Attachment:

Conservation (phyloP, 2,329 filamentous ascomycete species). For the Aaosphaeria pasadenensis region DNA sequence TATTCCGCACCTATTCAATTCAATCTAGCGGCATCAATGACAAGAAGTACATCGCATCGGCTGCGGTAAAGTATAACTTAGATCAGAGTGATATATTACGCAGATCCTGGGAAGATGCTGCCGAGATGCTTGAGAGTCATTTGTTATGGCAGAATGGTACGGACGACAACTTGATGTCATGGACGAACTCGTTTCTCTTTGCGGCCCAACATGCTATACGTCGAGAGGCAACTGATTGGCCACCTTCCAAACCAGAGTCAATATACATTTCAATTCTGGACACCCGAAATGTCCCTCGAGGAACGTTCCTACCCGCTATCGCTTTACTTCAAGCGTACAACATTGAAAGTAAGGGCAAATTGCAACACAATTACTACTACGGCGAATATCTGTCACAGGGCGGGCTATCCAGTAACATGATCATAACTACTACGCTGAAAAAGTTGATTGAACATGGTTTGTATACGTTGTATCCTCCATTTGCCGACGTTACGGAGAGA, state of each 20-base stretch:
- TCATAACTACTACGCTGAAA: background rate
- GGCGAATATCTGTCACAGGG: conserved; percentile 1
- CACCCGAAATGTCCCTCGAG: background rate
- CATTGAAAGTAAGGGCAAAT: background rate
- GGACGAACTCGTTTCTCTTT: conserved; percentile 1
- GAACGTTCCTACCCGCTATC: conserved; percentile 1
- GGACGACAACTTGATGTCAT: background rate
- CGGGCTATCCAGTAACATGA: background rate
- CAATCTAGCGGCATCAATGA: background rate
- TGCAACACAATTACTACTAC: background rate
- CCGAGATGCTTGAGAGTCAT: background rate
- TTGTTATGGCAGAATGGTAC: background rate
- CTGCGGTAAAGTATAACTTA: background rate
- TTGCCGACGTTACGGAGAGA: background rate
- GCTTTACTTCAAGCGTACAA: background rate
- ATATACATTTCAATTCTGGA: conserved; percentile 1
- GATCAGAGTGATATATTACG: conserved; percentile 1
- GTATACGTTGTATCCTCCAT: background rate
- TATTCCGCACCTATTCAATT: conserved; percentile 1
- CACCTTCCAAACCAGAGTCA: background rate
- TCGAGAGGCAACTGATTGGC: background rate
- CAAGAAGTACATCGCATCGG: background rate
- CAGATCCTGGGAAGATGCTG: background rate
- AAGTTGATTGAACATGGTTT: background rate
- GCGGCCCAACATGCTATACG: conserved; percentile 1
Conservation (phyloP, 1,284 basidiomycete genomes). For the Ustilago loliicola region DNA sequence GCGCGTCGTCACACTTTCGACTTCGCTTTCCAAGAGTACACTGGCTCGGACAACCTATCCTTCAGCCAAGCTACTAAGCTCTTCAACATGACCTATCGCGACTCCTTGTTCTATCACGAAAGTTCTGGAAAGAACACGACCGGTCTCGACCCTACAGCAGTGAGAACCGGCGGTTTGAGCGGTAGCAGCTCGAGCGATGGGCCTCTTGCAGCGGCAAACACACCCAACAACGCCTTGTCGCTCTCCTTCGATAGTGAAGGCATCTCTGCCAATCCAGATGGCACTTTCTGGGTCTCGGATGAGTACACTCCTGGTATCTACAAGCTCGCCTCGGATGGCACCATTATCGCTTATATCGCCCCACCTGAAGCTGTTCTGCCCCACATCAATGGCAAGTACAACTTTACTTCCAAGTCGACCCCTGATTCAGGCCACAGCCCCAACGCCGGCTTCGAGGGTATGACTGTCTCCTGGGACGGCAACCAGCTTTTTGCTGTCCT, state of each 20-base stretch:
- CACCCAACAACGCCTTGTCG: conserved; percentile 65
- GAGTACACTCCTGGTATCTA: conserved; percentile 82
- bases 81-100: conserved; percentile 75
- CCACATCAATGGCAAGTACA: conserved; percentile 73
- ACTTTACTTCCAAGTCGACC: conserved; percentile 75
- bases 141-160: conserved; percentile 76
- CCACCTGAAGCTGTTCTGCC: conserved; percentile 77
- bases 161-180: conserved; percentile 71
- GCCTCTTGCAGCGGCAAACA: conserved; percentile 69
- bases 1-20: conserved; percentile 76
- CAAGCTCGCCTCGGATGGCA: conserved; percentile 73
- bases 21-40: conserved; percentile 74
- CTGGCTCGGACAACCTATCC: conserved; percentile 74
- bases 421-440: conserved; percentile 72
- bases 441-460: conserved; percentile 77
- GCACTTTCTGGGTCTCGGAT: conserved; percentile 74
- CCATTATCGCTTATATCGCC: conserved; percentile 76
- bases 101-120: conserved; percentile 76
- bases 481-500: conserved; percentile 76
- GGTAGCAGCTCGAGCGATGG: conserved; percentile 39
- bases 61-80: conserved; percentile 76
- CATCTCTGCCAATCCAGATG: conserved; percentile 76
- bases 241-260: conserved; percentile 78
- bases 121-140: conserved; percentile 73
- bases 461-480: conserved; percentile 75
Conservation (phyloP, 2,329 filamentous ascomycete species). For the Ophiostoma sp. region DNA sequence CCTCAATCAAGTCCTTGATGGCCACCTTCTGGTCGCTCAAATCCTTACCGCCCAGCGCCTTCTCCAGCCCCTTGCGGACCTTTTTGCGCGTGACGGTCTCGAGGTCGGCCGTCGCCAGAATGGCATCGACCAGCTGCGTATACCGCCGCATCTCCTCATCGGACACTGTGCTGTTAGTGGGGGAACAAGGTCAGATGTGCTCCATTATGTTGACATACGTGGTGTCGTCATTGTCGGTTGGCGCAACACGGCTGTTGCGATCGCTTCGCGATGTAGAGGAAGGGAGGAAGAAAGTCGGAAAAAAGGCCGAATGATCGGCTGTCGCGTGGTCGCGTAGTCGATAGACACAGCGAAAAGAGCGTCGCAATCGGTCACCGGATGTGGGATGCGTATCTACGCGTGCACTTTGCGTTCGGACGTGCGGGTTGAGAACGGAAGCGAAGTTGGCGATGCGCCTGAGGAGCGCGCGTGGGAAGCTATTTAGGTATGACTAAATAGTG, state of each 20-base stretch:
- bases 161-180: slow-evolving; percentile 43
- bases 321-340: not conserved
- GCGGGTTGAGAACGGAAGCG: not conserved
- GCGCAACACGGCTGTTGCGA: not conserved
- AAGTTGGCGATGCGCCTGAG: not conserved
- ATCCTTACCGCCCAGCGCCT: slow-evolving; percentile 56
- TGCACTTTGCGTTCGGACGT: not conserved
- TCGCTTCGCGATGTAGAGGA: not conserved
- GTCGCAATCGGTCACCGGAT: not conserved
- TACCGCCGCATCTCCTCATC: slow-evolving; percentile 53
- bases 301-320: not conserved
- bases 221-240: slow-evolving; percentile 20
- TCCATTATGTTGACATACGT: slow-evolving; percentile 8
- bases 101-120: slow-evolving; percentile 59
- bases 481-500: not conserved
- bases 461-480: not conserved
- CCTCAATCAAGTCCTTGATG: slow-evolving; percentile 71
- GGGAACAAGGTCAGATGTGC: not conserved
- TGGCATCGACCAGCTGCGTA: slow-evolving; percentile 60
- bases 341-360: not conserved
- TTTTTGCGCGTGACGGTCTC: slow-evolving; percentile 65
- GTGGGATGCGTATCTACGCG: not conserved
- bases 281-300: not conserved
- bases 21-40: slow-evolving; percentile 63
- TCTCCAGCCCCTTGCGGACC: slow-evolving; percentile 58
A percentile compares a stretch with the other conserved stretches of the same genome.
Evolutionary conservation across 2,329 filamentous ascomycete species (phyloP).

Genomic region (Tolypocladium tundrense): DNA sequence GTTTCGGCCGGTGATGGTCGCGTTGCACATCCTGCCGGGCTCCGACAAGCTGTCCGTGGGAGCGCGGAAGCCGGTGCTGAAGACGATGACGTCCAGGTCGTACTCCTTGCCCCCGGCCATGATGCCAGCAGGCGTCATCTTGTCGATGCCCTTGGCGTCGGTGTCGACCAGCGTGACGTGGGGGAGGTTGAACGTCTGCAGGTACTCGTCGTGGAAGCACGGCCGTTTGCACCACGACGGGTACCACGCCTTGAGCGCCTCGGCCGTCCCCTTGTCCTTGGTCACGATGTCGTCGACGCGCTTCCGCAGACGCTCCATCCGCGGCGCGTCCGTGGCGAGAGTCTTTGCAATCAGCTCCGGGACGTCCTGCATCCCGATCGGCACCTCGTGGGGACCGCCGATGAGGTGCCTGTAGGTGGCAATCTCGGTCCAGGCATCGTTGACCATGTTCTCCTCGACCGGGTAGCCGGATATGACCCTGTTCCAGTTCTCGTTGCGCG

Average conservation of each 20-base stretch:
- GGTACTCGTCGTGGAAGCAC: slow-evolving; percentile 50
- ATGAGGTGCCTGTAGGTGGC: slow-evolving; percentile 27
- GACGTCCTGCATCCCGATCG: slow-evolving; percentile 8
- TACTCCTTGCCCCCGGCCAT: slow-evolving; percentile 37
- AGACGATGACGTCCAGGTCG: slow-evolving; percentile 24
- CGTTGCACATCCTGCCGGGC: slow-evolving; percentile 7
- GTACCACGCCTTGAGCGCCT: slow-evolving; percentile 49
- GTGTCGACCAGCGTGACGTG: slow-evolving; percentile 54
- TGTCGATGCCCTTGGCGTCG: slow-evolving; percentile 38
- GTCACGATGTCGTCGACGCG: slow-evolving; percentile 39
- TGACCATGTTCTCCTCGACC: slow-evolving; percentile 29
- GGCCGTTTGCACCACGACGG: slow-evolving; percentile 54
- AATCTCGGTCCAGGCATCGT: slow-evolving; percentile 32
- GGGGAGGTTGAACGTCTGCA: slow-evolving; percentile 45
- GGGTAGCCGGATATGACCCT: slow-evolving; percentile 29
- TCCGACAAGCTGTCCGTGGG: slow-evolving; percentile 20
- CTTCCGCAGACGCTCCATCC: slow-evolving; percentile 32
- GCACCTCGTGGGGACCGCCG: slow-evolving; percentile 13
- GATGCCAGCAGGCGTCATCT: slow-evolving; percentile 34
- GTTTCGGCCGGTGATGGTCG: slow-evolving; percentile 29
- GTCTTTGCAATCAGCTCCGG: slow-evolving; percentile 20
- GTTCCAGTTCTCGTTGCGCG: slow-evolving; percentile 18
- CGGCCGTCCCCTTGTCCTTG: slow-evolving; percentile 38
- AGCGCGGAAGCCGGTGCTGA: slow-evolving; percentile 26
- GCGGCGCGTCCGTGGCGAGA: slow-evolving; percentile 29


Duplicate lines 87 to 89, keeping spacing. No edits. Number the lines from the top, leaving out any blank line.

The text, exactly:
- AGACGATGACGTCCAGGTCG: slow-evolving; percentile 24
- CGTTGCACATCCTGCCGGGC: slow-evolving; percentile 7
- GTACCACGCCTTGAGCGCCT: slow-evolving; percentile 49